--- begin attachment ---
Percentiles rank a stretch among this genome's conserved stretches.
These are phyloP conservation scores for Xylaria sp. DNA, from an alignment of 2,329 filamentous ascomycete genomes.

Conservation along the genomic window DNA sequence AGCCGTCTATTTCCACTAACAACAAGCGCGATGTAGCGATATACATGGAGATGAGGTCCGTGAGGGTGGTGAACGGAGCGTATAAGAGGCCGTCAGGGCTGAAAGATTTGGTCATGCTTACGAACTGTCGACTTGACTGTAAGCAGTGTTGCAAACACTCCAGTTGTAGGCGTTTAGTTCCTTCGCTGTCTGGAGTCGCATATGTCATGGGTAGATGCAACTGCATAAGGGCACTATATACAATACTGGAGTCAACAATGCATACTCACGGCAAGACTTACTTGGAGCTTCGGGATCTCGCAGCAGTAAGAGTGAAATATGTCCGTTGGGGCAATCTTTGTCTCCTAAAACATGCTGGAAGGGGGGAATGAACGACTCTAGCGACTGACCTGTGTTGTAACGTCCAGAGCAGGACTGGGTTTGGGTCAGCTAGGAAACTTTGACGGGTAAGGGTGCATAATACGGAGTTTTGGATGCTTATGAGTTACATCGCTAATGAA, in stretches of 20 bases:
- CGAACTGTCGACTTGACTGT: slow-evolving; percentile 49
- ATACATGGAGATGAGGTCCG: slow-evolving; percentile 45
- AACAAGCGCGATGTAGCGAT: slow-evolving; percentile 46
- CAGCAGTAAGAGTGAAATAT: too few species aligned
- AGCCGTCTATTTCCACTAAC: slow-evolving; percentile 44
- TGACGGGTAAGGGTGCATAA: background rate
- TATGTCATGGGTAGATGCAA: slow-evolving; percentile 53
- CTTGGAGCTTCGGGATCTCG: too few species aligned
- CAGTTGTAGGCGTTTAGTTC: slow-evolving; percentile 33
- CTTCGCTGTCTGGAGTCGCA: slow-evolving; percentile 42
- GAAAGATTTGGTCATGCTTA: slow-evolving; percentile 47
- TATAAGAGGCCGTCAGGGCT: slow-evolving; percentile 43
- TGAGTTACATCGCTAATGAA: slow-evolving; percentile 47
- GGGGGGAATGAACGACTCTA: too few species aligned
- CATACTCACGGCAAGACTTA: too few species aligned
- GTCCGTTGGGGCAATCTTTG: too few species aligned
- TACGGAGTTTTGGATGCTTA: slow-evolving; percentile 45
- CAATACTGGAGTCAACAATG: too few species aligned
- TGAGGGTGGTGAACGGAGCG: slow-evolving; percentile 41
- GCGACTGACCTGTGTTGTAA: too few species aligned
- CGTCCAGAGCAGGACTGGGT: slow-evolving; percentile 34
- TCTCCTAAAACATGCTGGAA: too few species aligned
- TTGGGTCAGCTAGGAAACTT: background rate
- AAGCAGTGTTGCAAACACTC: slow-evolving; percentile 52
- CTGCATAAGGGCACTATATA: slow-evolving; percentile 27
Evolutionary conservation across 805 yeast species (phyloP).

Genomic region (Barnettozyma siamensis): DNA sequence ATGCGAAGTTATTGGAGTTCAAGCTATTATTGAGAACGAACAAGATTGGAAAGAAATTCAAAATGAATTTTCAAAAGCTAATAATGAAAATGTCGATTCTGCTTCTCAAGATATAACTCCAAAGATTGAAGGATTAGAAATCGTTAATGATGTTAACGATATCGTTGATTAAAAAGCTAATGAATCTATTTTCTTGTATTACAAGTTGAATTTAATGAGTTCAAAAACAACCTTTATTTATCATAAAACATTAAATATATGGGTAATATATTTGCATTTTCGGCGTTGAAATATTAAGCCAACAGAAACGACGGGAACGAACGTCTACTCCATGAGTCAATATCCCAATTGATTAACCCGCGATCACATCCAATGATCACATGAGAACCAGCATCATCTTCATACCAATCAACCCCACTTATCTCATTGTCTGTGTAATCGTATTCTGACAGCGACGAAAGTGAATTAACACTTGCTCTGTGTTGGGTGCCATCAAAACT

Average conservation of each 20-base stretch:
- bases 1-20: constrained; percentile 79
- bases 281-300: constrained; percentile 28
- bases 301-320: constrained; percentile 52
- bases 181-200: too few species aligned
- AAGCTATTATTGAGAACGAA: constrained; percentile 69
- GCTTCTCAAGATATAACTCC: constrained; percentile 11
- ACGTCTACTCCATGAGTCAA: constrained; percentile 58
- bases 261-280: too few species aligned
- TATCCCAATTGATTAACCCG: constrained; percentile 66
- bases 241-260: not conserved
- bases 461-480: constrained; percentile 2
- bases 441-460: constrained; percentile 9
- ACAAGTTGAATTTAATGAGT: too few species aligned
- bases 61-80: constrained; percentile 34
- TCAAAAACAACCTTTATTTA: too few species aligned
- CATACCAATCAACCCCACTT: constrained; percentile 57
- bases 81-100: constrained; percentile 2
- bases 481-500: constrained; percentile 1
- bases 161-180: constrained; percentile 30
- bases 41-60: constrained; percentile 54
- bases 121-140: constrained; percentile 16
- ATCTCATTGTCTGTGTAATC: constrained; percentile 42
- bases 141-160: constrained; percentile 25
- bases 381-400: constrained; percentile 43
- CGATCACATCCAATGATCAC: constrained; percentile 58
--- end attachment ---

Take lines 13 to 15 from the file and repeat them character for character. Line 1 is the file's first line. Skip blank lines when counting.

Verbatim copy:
- CTTCGCTGTCTGGAGTCGCA: slow-evolving; percentile 42
- GAAAGATTTGGTCATGCTTA: slow-evolving; percentile 47
- TATAAGAGGCCGTCAGGGCT: slow-evolving; percentile 43